Here’s what we know for sure: as long as there are sales, votes donations to be made, there will always be a need for people who specialize in communications. More than ever the messages are data-driven and delivered over digital formats.
Here are my takes on previous year salary surveys by PRWeek:
Other salary resources you should consider:
- 2020 Salary Guide: Pay Forecasts for Marketing, Advertising, and PR Positions
- Some job sites have salary estimates by role, region and title, that are aggregated based on listings; two I’ve noticed include Indeed and ZipRecruiter
- Some compensations sites also have estimates that you can configure based on role, title, region and other factors: two I’ve noticed include com and Salary.com
Caveats to the PR Salary Survey by PRWeek
In the past, PRWeek modifies it’s reported from the survey the year prior. For example, in the 2019 edition, the publication reported the median salary at an agency for 2019 was $96,000. However, in 2020 the publication revised the median salary at an agency for 2019 down to $80,000. So, when the 2020 survey finds the median salary for 2020 at an agency was $90,000, the pblication reports that as a $10,000 increase rather than a $6,000 decrease.
Why? I asked PRWeek about this previously and the publication said the discrepancy is a result of comparing this year’s responses with those from same people last year – rather than comparing the results in whole or year-over-year as I do.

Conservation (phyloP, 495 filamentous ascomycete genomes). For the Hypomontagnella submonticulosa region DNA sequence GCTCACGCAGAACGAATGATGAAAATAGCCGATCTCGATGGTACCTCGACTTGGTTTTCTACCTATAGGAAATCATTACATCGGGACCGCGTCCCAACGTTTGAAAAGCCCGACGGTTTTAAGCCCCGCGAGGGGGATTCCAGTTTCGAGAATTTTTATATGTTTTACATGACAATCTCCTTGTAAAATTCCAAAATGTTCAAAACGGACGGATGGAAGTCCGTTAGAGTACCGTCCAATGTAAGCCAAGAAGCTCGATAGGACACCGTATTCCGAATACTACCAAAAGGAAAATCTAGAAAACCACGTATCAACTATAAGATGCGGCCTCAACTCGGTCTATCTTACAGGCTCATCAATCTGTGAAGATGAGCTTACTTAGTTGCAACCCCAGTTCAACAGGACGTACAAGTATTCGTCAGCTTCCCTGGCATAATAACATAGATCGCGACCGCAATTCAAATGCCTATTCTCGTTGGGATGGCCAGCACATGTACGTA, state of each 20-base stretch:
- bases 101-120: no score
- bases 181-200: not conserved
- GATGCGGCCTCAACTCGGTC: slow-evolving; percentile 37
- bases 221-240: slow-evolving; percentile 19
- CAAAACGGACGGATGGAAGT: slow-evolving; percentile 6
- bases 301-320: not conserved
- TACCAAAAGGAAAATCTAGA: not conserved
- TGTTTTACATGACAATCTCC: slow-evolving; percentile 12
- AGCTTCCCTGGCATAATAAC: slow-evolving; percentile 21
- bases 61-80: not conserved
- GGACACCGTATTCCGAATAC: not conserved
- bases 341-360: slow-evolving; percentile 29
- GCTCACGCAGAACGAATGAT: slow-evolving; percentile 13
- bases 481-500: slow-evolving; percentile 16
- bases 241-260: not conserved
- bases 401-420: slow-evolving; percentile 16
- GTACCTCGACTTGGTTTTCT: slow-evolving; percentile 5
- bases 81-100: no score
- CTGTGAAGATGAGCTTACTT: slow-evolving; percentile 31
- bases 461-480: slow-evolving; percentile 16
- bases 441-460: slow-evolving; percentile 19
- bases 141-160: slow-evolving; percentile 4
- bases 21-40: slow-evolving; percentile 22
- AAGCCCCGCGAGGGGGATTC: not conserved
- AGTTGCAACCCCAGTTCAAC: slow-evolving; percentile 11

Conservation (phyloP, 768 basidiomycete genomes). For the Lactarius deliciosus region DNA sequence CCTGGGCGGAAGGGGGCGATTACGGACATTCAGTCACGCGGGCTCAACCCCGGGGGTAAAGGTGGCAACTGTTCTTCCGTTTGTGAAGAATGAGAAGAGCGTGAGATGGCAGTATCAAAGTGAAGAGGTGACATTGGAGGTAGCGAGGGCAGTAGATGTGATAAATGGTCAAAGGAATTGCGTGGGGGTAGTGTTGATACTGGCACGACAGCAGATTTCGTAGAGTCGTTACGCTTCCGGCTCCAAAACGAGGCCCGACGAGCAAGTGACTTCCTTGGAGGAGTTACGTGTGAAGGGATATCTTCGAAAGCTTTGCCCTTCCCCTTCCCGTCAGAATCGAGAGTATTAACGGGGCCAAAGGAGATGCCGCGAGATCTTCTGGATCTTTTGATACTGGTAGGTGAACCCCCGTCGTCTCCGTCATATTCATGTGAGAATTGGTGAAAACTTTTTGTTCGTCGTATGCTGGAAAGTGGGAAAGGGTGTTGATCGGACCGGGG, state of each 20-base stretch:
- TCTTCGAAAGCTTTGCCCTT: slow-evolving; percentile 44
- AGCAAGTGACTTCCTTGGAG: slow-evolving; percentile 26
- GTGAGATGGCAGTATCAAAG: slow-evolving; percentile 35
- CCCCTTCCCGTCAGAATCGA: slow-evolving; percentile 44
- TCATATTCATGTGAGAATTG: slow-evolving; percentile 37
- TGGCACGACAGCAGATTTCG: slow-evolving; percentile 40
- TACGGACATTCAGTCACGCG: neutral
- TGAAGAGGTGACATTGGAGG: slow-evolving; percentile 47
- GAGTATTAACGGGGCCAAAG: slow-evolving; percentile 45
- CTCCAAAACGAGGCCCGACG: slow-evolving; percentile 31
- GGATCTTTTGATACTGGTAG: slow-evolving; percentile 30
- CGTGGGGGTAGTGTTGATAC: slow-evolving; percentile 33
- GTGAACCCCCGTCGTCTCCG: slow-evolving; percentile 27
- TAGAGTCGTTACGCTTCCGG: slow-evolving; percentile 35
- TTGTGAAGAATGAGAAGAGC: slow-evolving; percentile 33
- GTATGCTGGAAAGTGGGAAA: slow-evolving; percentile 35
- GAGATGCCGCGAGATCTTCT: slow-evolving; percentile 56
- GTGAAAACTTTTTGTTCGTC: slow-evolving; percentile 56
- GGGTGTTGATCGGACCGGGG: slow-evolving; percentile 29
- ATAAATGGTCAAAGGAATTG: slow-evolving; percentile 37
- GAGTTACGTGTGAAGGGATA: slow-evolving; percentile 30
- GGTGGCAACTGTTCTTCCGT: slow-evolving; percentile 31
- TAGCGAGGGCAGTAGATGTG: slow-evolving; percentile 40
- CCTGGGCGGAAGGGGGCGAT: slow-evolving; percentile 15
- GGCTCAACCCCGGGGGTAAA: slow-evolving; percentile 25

This year it seems, PRWeek has also switched up its partners in the survey. In years past, the survey has been completed in coordination with the recruiting firm Bloom, Gross & Associates, which is not cited in this year’s study. To the publication’s credit, it includes this methodology at the bottom of its own reporting this year:
“The PRWeek/PR Talent 2020 Salary Survey was conducted by Morning Consult and completed by 1,184 PR pros between November 6 and December 13, 2019. Respondents were 66% female/33% male/1% preferred not to answer. The surveys were conducted online. Results have a margin of +/- 3%. 2020 chart figures indicate 2019 data. All data was collected from this year’s survey respondents.”
You can read the analysis of the data by PRWeek here, which also has a link to the premium report you can purchase for $348.